And sinners with power are dangerous, because they often will threaten the godly, whether it is Pharaoh, under Joseph's rule; or Nebuchadnezzar; or Darius, with Daniel; or Pontius Pilate; or Caesar Nero. Or fill in the blank. A person with power can be very dangerous.

So here's what you have in government. You have a human system made up of evil people trying to control evil. Good luck with that. First John, chapter 5, verse 19, says, "We are of God, dear children, but we know that the whole world lies under the sway of the wicked one." That's Satan.

So now we get a broader understanding. We have Satan, the ruler of this world, the prince of this world, who operates the system. So that even the best of governments are bound for failure. And of all the governments in the world, I would say that ours is probably one of the best ever form of governments. But all governments, because people are involved, sinners are involved, are bound for failure.

And the Bible predicts it's going to get worse. Right? You know that. You've read Revelation, chapter 13. The final human government on earth emerges, and it is so stripped of any godly influence, that the description of the leader can only be called a beast. A beast rises out of the sea, and it says he has 7 heads and 10 horns.

That is, you have a government official who has so consolidated power, and he uses that power against any godly influence that is left. For it says, on his head is a blasphemous name. So that's where history is moving. That's human government. It's the same story, whether it's Old Testament, New Testament, modern times, America, overseas. It's the same story told over and over again.

So in Daniel, chapter 6, in verse 7, there is a law that has passed. The law says, stop praying for 30 days to any god except the king. Now, the king, I don't know, he goes, I kind of like that. They can pray to me. That's good. He goes for it. He goes along with it. But the law says, stop praying.

A few chapters previous to this, Daniel, chapter 3, Nebuchadnezzar is the king at the time. And a law was passed then that affected Shadrach, Meshach, and Abednego. That was, stop worshiping.

In the book of Acts, later on, there's a law passed in Jerusalem that tells the early church, stop preaching. So you have basically, the same set-up. You have a government saying, stop praying, stop worshipping, stop preaching.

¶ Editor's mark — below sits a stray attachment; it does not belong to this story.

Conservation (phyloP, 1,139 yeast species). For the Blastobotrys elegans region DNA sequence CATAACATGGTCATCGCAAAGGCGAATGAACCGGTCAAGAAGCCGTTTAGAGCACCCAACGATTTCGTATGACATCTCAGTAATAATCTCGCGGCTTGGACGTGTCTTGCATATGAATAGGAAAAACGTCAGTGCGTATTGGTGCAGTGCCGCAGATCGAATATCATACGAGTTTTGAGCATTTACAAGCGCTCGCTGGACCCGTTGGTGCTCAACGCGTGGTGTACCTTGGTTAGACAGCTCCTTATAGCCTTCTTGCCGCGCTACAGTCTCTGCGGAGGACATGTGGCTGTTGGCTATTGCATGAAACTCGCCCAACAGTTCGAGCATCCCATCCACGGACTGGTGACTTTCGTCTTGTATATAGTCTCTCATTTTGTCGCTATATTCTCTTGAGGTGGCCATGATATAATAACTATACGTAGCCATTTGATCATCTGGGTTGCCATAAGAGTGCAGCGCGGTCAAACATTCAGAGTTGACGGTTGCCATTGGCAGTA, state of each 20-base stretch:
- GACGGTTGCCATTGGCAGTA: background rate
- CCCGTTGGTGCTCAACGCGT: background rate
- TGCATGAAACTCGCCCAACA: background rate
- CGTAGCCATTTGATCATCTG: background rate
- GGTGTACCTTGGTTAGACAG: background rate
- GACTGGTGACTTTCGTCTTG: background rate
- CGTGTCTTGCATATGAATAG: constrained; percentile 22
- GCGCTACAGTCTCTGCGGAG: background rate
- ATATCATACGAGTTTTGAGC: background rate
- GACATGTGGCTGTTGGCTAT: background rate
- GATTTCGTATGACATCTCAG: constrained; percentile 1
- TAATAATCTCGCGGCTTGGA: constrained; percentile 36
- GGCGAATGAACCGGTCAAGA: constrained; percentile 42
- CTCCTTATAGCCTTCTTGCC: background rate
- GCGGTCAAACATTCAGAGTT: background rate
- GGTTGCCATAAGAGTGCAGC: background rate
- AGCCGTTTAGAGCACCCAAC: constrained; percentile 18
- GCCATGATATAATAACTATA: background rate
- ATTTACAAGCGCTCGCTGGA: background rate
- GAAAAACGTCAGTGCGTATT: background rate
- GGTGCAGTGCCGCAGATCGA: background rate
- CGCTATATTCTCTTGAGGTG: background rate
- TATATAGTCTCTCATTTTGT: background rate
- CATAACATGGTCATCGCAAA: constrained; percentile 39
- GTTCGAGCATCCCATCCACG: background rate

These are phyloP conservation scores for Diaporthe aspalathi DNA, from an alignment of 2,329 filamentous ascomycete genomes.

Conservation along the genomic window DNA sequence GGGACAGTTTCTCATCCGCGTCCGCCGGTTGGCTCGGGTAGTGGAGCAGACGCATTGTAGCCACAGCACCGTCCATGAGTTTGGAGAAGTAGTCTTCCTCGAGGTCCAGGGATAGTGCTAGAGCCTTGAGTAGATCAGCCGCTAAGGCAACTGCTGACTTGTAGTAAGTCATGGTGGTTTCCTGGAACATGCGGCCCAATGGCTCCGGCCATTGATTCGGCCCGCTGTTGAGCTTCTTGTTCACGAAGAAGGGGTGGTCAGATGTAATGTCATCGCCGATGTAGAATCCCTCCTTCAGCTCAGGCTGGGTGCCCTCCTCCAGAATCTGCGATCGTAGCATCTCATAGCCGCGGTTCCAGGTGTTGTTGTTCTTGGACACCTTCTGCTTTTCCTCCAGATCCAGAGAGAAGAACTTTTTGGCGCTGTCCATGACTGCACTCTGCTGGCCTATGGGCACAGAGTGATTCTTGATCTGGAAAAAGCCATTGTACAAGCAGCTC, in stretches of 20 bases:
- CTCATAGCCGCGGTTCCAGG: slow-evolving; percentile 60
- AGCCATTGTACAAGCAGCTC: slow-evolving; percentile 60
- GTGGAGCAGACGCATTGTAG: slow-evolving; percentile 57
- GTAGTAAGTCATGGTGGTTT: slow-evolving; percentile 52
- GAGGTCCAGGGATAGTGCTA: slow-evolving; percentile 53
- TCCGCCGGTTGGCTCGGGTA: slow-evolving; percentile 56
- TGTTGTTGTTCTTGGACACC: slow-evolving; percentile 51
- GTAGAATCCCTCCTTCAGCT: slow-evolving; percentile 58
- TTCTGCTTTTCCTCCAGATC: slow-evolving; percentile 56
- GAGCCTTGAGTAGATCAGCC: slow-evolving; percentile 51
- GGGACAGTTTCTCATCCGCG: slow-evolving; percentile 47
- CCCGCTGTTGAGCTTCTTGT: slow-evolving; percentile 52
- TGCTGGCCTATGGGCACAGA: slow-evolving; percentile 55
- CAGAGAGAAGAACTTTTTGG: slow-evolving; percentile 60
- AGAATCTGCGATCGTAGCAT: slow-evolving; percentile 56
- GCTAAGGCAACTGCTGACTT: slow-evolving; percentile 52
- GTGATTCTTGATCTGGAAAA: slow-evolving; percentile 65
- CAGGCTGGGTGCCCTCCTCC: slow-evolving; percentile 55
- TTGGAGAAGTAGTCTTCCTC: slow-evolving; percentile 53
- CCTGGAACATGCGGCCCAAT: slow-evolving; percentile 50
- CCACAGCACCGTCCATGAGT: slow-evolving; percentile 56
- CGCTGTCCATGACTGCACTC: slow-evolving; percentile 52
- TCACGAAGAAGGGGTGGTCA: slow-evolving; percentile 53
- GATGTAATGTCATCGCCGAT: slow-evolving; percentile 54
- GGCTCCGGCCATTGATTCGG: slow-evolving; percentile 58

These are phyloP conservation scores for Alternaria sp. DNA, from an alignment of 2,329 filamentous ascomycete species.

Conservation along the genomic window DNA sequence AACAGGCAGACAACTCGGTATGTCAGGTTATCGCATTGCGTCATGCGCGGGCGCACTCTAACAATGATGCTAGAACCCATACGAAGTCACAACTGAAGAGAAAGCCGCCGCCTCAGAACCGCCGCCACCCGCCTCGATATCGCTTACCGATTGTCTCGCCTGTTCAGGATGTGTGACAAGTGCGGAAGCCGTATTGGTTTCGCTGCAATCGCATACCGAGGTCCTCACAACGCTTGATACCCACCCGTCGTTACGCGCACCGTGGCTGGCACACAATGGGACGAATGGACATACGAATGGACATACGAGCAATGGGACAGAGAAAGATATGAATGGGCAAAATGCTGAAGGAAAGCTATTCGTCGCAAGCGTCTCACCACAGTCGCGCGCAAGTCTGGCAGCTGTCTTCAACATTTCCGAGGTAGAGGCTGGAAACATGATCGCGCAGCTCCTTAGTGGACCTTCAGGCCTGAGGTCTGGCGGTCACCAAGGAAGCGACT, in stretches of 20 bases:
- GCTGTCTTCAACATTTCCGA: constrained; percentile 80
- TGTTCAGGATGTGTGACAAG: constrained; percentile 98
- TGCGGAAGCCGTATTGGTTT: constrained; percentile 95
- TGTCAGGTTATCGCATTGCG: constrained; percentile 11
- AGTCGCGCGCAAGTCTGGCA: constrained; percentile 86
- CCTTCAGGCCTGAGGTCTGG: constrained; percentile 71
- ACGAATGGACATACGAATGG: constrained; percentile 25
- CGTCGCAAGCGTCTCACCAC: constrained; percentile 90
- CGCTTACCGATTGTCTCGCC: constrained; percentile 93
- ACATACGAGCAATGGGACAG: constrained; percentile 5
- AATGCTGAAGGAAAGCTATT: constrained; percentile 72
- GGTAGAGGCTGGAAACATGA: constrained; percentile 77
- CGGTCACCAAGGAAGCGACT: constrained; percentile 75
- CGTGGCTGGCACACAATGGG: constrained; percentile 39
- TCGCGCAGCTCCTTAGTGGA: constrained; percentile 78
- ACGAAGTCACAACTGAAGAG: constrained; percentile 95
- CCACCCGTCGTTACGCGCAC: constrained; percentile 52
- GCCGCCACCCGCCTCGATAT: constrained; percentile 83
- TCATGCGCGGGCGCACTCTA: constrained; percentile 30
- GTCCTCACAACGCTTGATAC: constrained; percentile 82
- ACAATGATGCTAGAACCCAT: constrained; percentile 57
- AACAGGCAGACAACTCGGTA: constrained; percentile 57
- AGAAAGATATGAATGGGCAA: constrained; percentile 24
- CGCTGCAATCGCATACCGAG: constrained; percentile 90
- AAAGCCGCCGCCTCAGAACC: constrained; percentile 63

Two years ago, we were told, stop meeting. And we were told, stop singing. And they finally said, OK, you can meet, but you can't sing. Can't sing? Might as well tell a Christian not to breathe. No singing, no meeting, no hugging-- but you can stay home and lock down, two weeks to slow the spread.

Did you see the study this week released by John Hopkins University? They released a study that said, all of the lockdowns did absolutely nothing to reduce COVID death, nothing, nada. And they said-- and I quote-- "lockdowns should be rejected out of hand."

Amen.

So I'm going to take that advice.

[APPLAUSE]
What was two weeks to slow the spread became two years to control your life. So we are starting to see government persecuting believers, using COVID as a stock. That was sort of an excuse. But you got to know that they're continuing an agenda.

Now, you've got to understand what their target is. Their target is you. Their sights are set on you, the church. They want to cancel church. They want to cancel truth. They want to cancel scripture, just like they canceled the lives of millions of babies in the womb since 1973. That's the government that did that. That's law.

And they do this by telling us it's for our good. It's for the common good. We're doing this for you. It's for health reasons. It's for human rights.

I remind you of what the British Prime Minister in the 1700s or 1800s-- his name was William Pitt-- said-- he wrote this-- "Necessity is the plea of every infringement of human freedom. It is the argument of tyrants. Get people afraid, and they'll do whatever you want. A fearful society will always comply. Panicking people will believe anything."

The last two years have been a pandemic of fear more than anything. So persecution is inevitable. And because that is true, boldness is indispensable. That's the second truth that I want to show you. Boldness is indispensable.

Let's see what Daniel does. Verse 10-- "Now when Daniel knew that the writing was signed, he went home. And in his upper room, with his windows open toward Jerusalem, he knelt down on his knees three times that day, and prayed and gave thanks before his God, as was his custom since the early days. Then these men assembled and found Daniel praying and making supplication before his God."

Did Daniel stop praying when the government said, stop praying? No, he opened his windows and said, come and hear my prayer. Come and see my prayer. He defied that mandate.

Now, he had options. He could have said, look, it's 30 days. I can lay low for 30 days. Religion is a private matter. I don't have to be so public about it.

He opened the windows, probably prayed in Hebrew out loud so they would know he is praying to his God. But I want you to understand something. Because some of you are going, all right, I like this. How much you want to--

Understand his motivation. His motivation isn't out of spite. He's not trying to rub their face in it or be ostentatious. It says in verse 10, as was his custom since the early days. In other words, Daniel does what Daniel has always done.

And any government mandate is not going to change what Daniel has always done. He's always been faithful to God. He's always prayed to God three times a day. So there's an edict, so I'm going to open my window so they know it's me. Boldness is indispensable.

See, if Daniel would have stopped praying, those officials might have thought, aha, it worked. We can control Daniel. And that would have ruined his testimony before the king and before those workers.

So for Daniel, nothing can be done to stop his prayer. And I can only believe that Daniel's overriding thought is this. It's better to die for a conviction than to live with a compromise. It's better to die for a conviction, than to live with a compromise. So he opened his windows boldly, and he prayed like he had always prayed.